Within the partner organization, we have seen that successful EBAs require buy-in from senior leaders. Having a knowledgeable partner program manager at the helm ensures the partner team is working backwards from the EBA with plenty of ramp-up time to get all members aligned and documented well in advance.

At about 8-10 weeks, the next crucial step is to agree upon which short list of partner-led projects make the best candidate for an EBA. Some things to consider are:

  • Build the partner short list of at least three projects to discuss.
  • Select migration projects that are low-hanging fruits to demonstrate quick successes.
  • Projects should have sufficient scope to be in the early stages and not nearing production.
  • Projects should be able to set achievable and aggressive goals for a three-day EBA with cloud and organizational outcomes.

Planning the EBA

At around 8 weeks, the partner will want to start building their team based upon the decisions and outputs from pre-planning. The team should be cross-functional, empowered, and agile-based. We have seen that partner teams work best with a mixture of project management, DevOps, and testing, which could be resourced from an existing partner engagement in flight.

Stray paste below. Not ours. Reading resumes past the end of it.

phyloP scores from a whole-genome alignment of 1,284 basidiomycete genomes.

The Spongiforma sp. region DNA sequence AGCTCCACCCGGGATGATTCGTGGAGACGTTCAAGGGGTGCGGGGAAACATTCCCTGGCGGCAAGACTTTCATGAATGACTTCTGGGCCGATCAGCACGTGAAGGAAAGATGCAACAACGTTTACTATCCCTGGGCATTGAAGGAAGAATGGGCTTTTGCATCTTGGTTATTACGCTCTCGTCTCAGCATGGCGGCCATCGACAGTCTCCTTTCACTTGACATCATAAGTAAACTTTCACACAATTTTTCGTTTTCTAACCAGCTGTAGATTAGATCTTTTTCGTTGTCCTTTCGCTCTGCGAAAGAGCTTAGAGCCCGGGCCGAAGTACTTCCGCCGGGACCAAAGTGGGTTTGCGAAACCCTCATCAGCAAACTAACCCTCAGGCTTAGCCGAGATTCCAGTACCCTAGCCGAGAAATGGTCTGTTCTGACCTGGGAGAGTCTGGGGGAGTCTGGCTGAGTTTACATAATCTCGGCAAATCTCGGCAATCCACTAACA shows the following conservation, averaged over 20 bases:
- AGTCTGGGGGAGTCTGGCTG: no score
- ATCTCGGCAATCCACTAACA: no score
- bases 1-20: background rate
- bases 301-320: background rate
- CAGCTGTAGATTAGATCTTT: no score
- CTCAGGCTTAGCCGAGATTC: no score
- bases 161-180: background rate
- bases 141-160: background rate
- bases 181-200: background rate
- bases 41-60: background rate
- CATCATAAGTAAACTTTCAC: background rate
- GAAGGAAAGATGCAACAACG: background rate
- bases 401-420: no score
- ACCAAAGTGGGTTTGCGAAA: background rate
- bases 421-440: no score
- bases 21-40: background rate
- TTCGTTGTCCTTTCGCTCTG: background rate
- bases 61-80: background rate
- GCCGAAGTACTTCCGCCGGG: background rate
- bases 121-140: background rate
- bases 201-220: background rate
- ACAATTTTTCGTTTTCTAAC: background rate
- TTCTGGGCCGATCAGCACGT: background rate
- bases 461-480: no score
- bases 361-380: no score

The partner EBA lead should set the expectation with the team to motivate them for the experimentation during the EBA. AWS provides templates and EBA kits that are specific to the partner, and these can be used to generate all of the pre-meeting materials, including overview and kickoff presentations, training materials, goal setting, participant list, work stream worksheets, and backlog.


The partner will need a plan or roadmap for execution. The plan should work backwards from the EBA target date with a week-by-week countdown. To plan and execute the roadmap, the partner will need the support of technical or workstream leads. This will typically be the responsibility of the Solutions Architect in coordination with the partner team.

The partner EBA lead will want to ensure the executive leadership (partner, customer, AWS) are prepared to speak briefly on the first morning for kickoff. It would be helpful for the partner to prepare the bullet points in advance, at least for the partner executives.